• @SnakeSanders what are you actually trying to achieve here? You're talking about an application, but not what this application is going to achieve.
    – aaa
    Oct 9, 2017 at 17:59

7 Answers 7


Orange Pi Zero is cheap (7$ + shipping), can be hacked to run on passive PoE, supports TCP/UDP over on-board ethernet and wireless and has a few I/Os.

It's not exactly a microcontroller in my book, it's more like a small headless linux computer, but then you mention raspberrypi zero as a reference which is in the same class.

When using it, be sure to use the armbian distro and consult their forum for power consumption and wireless hints.

EDIT: Warning, the currently (Sept 2017) sold board revision 1.4 of the orange pi zero suffers from an overheating problem. It is not recommended to buy this board at the moment.


You do not need PoE for your setup. Just use two wires from Ethernet cable to power your controllers.

Ethernet cables have four unused wires: 4 (blue), 5 (white with blue), 7 (white with brown) and 8 (brown). For personal use, I believe, you can use these wires for powering up your micro controllers. Of course, you should take precautionary measures in case you or next user of your infrastructure will use it incorrectly. I would tag wires or put warning label.

  • TIL that it is called "Passive Power over Ehternet" en.wikipedia.org/wiki/Power_over_Ethernet. Oct 11, 2017 at 8:51
  • 2
    A big difference between "real" POE and this would be that POE uses a high voltage and lower current to minimize losses over moderate distance. You'd probably be supplying the MCU's operating voltage or regulator headroom above, so higher current. But if the overall current is low that can work. For something like a flash-based MCU this could be fine, for something power-hungry like a raspberry pi you may start to run into issues once you have several meters of cable. Also keep in mind a real POE receiver probably has some protection against overvoltage spikes coupled onto the cable. Jul 8, 2018 at 16:24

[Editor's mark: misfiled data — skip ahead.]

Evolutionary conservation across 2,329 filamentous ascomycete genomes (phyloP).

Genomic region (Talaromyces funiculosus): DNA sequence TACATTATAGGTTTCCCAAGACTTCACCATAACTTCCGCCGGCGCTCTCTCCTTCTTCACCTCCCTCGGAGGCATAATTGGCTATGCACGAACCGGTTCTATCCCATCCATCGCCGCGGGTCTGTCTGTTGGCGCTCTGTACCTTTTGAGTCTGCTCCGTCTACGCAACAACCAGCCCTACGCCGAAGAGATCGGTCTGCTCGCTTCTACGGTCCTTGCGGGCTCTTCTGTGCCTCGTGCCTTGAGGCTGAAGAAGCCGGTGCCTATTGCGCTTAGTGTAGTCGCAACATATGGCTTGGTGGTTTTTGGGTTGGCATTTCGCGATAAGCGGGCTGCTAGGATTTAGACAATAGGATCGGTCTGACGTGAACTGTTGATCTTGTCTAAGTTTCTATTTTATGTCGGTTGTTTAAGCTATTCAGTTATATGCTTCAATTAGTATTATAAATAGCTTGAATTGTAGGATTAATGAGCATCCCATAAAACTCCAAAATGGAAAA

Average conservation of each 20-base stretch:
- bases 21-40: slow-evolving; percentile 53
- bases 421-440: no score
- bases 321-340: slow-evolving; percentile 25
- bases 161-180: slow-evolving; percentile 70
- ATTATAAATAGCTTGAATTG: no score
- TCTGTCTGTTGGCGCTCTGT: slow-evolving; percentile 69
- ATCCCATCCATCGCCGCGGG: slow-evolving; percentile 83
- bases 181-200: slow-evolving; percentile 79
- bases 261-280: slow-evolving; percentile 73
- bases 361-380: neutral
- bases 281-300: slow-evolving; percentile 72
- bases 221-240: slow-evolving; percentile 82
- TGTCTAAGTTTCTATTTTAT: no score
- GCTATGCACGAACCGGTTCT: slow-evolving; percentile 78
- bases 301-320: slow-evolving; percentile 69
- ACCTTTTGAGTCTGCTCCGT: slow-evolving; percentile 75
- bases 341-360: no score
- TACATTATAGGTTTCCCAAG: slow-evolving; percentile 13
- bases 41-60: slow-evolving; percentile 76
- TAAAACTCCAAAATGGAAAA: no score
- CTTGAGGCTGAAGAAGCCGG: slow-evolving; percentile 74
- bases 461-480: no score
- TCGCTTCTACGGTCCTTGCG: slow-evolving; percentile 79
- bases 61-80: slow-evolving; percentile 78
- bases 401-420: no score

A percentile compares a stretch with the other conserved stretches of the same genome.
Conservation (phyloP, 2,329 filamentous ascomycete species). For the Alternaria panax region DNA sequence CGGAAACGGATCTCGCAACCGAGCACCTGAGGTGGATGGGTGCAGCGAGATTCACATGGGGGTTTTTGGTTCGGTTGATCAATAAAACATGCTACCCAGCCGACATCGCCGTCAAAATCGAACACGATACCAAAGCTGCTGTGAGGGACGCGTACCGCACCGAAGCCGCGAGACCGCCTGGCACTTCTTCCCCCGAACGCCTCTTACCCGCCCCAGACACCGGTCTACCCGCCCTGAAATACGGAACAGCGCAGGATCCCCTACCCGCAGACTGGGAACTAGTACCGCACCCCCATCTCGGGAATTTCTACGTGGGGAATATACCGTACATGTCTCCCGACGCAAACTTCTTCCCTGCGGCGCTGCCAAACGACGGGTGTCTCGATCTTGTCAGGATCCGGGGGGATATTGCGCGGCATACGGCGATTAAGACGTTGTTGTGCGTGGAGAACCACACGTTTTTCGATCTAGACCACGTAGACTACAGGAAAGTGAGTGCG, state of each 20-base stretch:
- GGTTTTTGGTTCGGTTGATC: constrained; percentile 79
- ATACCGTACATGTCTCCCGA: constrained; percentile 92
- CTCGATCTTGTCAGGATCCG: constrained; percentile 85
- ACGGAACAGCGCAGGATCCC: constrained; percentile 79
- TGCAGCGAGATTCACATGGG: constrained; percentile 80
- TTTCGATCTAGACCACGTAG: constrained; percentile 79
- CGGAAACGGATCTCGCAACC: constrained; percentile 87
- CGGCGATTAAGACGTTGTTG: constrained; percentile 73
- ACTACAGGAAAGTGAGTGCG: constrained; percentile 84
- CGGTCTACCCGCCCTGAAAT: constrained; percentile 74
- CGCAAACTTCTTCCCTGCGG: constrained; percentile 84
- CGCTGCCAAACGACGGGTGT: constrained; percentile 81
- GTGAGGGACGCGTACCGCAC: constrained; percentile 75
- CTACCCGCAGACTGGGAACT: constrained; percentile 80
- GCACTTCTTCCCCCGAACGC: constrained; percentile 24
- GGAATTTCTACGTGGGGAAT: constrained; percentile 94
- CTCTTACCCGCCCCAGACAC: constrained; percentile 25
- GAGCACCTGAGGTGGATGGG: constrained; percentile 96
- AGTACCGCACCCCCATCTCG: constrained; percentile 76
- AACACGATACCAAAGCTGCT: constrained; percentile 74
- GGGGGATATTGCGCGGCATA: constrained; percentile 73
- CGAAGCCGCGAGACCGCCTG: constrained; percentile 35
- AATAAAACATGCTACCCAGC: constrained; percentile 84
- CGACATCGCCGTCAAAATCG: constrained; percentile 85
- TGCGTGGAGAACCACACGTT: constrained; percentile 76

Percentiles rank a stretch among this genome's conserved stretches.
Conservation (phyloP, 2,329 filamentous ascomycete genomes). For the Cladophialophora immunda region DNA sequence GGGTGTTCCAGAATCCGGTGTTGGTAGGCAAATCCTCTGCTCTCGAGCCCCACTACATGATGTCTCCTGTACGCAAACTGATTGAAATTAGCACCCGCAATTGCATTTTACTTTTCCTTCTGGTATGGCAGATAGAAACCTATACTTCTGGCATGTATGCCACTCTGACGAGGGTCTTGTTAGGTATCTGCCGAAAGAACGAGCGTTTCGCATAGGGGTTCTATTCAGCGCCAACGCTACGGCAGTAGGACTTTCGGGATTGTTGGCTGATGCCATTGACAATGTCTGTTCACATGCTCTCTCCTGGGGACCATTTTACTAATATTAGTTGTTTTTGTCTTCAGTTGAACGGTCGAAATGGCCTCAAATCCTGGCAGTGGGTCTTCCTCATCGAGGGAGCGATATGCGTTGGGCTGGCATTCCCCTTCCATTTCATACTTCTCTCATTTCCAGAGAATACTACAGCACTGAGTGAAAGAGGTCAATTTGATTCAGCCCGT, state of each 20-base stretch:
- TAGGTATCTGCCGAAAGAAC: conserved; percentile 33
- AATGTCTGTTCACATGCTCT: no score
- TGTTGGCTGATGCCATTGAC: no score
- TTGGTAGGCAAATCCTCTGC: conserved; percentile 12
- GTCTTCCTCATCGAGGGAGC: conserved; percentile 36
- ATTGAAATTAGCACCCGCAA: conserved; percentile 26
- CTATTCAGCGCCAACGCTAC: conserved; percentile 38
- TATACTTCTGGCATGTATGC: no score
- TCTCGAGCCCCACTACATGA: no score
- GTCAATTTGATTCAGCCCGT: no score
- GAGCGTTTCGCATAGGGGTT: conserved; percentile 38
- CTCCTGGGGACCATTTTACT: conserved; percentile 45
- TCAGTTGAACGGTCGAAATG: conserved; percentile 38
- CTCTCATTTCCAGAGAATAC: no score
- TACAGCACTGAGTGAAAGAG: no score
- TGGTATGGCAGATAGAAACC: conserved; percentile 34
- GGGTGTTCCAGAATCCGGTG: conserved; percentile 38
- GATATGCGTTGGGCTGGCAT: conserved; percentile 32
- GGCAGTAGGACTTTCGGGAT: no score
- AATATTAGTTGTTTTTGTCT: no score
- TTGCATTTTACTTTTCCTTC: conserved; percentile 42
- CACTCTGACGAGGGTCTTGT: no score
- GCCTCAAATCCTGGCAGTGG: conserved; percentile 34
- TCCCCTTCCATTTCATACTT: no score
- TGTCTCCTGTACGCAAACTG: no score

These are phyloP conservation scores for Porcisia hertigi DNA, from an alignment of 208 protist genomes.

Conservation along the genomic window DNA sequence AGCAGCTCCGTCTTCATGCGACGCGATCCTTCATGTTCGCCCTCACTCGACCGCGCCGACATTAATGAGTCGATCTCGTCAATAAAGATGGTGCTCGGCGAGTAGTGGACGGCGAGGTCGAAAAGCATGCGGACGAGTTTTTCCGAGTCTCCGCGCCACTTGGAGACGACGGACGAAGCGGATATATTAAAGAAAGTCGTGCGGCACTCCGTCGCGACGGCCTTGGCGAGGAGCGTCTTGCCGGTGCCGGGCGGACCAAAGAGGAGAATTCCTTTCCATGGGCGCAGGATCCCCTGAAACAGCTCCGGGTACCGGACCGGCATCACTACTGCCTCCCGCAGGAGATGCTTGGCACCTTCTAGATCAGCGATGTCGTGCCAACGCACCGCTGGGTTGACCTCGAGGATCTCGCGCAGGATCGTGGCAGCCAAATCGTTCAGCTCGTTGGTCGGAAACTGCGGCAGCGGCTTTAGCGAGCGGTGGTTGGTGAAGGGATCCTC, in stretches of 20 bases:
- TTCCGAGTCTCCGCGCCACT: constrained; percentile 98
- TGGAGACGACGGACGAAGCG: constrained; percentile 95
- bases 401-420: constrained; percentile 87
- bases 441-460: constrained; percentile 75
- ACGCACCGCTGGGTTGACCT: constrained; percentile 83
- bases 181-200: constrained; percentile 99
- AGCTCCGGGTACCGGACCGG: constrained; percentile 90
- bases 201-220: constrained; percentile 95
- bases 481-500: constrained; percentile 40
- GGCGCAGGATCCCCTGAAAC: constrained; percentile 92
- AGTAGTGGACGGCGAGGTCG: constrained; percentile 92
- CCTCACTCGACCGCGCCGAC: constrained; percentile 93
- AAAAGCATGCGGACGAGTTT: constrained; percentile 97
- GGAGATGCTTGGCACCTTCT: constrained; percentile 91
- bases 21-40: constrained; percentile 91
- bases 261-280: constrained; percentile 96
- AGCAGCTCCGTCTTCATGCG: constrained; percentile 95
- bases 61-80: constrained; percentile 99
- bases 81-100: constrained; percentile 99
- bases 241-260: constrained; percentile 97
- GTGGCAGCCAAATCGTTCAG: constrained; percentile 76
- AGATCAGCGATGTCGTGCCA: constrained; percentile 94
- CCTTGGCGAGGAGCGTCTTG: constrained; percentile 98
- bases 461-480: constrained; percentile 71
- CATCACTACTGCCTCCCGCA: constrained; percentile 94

Arduino do a board with built in PoE, but at double the price of a Pi last time I looked, I would not consider it cheap. And sounds physically bigger than you are looking for.

The is also the Arduino Yun with poe, but that costs even more

If a pi Zero W will do what you want you can get PoE adapters for of the order of £8 each singularly, possibly cheaper in bulk which could be used to drive a pi Zero (or full sized)


The VoCore 2 + PoE dock will do this; I'm not sure if they're going to do another manufacturing run or not though.